Finally I decided I’d go to the Korean mini market the next day (Dec. 29th), but I got distracted when my friend Samira sent me a message asking if we could go for a walk. During the walk, my phone kept vibrating, each time with a new message from my dad. He thought he’d found the right paste, but I had to answer his quickly, while walking, to make sure he didn’t get the wrong stuff. Of course, he could have known as well that Red Curry paste is for Thai food, since he’s a great chef, himself. Still, we can overlook things in our hasty internet shopping sprees, so I sent him this:

Not Red Curry!



Had to stop Dad from buying the wrong paste!!

As we walked, my phone kept pinging and in the next couple of emails, Dad told me he’d found the chili powder on Amazon (USA) and planned to ship it to me for repackaging as ‘Amazon will not ship any food items to Israel.’

“Why won’t they ship food to Israel?” Samira asked, as we paced briskly in the freezing cold, avoiding puddles, bikers and the many maskless people passing by us. I glanced at my watch to check my step count, thinking about her question.

“4235 steps so far, Samira, where are you taking me?”
“I’m taking you?” she replied. “I’m following you!”
“Oops, just so you know, I’m following you!. About the shipping – I don’t know?!” I replied. “Maybe Israel already has too much food?”

Samira’s parents immigrated from Morocco and we often laugh about the different food culture we have here in the Netherlands. The Dutch supermarkets offer almost ALL the fruit and vegetables, season or not, imported from Peru, the Caribbean, South Africa, but in Morocco as in Israel, you eat what’s in season, and you cook and eat in abundance. Here, it’s all available, but so many people often eat small portions of food and stick to a potato-based Dutch menu, or if they are very adventurous, they will make Indonesian food.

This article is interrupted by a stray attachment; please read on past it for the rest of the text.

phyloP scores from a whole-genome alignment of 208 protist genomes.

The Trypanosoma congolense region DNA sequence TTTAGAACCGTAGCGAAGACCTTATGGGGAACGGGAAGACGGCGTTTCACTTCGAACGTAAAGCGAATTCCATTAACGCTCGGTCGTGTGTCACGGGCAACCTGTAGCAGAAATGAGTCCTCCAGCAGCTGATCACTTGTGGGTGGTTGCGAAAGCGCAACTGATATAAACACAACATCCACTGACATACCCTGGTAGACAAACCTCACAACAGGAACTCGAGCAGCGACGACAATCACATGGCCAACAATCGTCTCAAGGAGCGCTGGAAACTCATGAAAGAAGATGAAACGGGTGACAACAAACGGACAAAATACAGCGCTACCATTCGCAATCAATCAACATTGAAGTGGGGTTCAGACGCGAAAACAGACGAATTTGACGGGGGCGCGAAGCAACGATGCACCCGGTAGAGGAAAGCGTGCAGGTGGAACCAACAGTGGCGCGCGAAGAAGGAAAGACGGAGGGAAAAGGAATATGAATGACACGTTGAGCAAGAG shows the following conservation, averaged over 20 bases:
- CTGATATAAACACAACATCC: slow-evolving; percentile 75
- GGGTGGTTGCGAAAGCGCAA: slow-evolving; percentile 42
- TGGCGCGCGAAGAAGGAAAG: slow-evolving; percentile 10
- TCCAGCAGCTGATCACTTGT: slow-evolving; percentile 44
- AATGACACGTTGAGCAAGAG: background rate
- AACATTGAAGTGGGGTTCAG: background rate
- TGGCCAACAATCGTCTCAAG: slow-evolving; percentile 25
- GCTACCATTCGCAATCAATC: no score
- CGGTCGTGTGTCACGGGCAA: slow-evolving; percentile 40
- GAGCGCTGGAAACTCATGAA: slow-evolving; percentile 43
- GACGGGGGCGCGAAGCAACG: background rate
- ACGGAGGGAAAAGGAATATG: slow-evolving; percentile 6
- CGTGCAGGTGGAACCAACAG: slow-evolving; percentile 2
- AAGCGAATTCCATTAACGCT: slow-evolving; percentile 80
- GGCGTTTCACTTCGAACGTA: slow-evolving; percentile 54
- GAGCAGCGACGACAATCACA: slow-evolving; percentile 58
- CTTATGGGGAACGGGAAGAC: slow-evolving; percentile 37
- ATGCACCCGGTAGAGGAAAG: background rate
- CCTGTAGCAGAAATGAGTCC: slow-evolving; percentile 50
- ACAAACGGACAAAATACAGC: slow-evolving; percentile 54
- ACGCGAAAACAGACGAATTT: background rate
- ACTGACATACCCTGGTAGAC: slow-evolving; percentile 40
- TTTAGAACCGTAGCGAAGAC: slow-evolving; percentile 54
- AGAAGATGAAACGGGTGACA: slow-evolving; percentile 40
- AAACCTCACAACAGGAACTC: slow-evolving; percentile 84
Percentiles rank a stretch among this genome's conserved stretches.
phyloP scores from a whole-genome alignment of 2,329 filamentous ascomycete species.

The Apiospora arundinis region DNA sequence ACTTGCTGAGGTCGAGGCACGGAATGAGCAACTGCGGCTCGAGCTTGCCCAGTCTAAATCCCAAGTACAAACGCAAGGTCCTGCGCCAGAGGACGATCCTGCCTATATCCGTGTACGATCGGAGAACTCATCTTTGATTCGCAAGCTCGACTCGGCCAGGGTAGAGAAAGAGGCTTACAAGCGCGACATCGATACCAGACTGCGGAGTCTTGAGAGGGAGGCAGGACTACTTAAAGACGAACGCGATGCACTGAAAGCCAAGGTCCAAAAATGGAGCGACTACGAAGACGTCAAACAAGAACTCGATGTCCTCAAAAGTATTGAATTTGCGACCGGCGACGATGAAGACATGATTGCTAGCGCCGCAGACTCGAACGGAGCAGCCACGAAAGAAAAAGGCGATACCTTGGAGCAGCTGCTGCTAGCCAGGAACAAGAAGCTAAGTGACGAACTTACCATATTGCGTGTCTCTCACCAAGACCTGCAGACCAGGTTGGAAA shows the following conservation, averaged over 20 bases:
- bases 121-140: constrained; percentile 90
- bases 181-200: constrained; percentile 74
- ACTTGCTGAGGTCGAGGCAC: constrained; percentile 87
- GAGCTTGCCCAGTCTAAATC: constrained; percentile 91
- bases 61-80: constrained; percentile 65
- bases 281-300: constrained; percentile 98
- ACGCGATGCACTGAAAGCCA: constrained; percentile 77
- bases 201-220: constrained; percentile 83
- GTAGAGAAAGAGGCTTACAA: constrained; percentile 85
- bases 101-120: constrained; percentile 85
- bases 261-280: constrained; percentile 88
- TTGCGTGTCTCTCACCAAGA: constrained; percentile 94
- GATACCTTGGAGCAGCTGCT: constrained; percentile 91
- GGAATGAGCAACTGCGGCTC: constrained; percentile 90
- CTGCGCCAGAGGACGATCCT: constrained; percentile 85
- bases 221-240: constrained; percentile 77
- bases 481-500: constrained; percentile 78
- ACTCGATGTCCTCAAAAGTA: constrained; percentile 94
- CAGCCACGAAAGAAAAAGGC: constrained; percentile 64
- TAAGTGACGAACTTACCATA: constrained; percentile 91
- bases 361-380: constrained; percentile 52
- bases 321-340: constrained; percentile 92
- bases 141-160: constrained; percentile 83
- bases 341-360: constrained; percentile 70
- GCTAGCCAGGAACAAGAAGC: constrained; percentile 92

We couldn’t think of the justification of Amazon’s shipping rule, especially given the sad fact that my dad had not yet been able to find any Korean chili pepper locally. Maybe it’s missing a Kosher stamp, I thought.

Yesterday, almost at midnight, my dad sent me one last message :

So, I guess in a few days, or weeks or however long it takes, I’ll get a picture of my dad’s kimchee.

And I know it will be as delicious as mine is; for sure it will taste better, after all this effort!

PS. In the meantime, I’ve started googling, in Hebrew, to find out where to buy Chinese cabbage… while wondering if he could replace it with regular cabbage, or any other vegetable of choice?

PPS. Good news! Minutes later, I found a farmer in Israel who sells Chinese cabbage. Indeed it’s not available this week, but they’ve assured me they should have it next week! Thanks, Tari-Tari… (fresh, fresh!)